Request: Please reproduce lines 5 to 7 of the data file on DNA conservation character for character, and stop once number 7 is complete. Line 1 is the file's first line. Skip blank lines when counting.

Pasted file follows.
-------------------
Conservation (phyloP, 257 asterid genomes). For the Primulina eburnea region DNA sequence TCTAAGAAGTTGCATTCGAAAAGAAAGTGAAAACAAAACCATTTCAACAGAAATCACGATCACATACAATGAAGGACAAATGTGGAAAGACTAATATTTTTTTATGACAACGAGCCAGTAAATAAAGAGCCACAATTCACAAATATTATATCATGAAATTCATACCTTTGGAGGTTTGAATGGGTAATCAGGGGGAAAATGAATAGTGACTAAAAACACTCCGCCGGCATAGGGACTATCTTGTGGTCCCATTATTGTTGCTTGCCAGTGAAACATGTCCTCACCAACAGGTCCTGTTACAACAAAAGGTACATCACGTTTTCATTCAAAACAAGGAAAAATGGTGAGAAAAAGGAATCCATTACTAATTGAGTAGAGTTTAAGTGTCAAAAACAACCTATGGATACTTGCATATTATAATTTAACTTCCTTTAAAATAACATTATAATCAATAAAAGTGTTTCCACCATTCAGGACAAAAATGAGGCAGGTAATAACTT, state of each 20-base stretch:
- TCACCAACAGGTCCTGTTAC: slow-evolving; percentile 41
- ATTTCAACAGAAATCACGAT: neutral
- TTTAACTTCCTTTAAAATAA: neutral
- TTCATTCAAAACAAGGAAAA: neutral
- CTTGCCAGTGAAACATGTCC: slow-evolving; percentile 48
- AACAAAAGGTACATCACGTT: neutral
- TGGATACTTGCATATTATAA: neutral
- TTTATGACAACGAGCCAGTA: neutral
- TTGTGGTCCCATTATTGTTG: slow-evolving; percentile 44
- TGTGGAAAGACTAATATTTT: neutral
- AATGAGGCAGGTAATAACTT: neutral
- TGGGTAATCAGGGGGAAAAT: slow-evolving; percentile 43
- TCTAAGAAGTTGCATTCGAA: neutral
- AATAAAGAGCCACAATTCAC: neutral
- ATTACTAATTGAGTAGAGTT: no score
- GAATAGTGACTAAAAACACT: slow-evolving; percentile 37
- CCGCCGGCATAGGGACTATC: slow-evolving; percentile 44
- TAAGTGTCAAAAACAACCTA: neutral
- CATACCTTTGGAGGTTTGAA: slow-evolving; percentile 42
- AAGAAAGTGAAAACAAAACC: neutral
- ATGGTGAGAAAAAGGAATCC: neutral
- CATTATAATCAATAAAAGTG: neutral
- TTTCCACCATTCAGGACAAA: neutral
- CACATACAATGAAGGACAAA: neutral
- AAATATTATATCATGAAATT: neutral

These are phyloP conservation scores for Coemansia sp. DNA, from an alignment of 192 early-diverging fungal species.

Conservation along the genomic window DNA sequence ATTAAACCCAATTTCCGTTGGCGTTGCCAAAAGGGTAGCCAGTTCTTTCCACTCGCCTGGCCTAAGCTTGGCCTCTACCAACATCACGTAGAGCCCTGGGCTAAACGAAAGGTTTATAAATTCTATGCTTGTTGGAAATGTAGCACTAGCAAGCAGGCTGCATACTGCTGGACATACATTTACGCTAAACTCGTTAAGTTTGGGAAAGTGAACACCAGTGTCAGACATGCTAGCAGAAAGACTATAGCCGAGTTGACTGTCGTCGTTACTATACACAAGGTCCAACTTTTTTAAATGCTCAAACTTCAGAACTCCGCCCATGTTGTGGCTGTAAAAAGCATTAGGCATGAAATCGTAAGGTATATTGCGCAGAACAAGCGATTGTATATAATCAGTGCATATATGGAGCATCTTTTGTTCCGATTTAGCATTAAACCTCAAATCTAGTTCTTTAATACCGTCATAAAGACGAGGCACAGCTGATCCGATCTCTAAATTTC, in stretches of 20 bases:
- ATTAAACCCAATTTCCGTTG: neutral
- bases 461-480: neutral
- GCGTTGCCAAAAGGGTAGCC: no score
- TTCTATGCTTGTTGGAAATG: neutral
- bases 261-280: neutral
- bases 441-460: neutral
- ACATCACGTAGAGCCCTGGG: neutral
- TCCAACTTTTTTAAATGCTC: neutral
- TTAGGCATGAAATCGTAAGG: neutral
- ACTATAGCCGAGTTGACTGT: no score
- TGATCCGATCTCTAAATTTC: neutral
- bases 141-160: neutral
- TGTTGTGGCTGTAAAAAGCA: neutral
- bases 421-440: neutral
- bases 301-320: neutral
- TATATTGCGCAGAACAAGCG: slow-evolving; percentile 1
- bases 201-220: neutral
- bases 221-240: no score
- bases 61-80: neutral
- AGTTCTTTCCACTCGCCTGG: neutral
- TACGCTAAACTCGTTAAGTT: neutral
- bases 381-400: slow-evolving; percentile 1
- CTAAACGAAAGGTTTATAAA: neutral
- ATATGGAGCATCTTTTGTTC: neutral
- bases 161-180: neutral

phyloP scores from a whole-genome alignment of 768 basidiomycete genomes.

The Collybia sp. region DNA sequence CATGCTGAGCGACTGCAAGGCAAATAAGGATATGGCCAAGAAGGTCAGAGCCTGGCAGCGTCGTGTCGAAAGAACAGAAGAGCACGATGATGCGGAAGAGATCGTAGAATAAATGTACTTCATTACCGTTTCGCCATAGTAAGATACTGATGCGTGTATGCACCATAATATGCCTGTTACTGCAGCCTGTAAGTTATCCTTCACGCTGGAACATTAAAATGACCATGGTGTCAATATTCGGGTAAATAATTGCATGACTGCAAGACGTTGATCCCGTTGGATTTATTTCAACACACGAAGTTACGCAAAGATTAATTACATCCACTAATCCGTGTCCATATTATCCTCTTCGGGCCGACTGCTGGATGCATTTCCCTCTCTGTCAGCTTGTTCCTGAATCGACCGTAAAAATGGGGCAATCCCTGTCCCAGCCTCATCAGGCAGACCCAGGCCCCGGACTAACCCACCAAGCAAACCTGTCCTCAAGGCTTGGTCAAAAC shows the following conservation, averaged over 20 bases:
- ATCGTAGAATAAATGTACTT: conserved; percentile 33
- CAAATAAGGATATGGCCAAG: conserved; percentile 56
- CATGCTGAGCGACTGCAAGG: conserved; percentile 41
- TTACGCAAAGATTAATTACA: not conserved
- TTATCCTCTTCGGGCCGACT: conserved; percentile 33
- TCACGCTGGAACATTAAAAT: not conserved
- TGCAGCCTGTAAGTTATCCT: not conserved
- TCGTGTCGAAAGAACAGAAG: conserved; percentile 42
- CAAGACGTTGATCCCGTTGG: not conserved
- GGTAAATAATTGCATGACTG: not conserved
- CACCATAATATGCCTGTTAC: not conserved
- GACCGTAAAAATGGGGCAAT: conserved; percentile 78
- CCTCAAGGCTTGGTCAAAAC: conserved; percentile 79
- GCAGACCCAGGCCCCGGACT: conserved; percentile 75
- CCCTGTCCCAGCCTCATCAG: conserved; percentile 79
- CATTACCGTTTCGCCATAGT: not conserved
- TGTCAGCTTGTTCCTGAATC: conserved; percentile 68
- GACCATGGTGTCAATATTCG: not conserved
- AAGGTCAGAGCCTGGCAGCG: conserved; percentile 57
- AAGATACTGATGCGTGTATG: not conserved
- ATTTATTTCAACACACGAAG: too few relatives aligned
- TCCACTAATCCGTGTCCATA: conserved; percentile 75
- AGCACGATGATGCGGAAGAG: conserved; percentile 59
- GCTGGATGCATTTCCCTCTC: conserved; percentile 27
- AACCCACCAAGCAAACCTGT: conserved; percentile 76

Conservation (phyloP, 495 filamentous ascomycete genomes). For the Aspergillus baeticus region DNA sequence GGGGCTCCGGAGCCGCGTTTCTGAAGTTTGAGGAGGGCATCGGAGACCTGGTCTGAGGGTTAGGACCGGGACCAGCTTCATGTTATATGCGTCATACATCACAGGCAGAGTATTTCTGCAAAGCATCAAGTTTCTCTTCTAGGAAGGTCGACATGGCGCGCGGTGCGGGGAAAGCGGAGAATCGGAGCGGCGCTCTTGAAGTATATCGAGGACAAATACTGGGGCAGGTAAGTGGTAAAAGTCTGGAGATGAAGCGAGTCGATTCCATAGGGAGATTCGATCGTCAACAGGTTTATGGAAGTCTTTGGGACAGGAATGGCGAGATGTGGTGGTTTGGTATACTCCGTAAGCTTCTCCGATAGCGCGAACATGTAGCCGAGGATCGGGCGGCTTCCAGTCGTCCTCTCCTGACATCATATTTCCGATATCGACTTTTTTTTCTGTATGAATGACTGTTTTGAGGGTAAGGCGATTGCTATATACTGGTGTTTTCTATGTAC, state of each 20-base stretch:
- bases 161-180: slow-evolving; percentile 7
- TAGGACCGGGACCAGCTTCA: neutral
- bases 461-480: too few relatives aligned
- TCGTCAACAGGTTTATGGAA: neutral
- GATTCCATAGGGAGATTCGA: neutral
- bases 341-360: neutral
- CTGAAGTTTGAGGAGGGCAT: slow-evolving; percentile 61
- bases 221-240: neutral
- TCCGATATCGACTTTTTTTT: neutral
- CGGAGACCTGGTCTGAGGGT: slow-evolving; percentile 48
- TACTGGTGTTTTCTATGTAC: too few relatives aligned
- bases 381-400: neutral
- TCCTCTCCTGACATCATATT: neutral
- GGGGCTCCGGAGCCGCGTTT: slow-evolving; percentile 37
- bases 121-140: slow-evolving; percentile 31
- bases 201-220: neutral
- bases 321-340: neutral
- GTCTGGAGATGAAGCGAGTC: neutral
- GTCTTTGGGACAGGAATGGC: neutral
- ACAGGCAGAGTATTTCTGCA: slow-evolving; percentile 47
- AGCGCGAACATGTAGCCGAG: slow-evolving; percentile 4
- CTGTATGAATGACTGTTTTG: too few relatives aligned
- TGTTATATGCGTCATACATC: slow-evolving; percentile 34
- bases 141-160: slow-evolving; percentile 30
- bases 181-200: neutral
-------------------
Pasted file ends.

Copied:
- TTCATTCAAAACAAGGAAAA: neutral
- CTTGCCAGTGAAACATGTCC: slow-evolving; percentile 48
- AACAAAAGGTACATCACGTT: neutral